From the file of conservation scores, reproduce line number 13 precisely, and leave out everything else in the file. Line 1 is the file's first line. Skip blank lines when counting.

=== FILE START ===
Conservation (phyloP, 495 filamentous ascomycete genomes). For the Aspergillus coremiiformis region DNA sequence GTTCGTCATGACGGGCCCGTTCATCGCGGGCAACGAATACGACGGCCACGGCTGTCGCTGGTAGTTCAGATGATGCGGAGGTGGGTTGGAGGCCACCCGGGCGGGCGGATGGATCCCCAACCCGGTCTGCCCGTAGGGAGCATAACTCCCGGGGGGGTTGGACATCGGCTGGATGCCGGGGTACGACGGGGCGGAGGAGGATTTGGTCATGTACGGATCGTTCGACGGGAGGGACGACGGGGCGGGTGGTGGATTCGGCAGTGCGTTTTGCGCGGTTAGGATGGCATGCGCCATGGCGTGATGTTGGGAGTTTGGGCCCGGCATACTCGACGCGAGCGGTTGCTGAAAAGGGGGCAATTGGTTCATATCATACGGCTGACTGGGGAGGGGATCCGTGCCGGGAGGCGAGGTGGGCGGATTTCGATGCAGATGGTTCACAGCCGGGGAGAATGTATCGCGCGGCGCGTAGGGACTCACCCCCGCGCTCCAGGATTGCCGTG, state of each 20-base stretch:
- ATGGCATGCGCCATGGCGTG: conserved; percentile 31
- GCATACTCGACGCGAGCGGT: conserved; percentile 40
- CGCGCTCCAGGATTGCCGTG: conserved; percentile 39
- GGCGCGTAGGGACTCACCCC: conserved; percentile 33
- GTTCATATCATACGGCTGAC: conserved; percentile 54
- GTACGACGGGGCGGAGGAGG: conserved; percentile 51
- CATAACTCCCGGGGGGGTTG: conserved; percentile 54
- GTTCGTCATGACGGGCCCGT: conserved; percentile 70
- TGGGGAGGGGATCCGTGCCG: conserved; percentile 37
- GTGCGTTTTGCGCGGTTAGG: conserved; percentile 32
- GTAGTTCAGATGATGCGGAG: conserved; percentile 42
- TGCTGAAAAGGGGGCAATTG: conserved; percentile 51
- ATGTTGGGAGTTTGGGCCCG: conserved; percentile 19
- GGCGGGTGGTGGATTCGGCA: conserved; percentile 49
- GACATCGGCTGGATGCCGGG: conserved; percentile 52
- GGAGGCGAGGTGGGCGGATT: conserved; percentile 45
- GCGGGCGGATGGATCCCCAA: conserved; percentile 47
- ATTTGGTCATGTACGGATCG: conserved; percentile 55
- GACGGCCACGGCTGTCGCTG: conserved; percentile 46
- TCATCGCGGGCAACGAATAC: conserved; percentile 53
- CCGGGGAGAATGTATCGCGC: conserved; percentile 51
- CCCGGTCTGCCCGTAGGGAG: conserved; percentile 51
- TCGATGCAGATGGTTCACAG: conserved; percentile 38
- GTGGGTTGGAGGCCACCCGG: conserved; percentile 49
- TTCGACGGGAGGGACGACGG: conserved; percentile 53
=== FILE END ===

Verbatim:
- TGCTGAAAAGGGGGCAATTG: conserved; percentile 51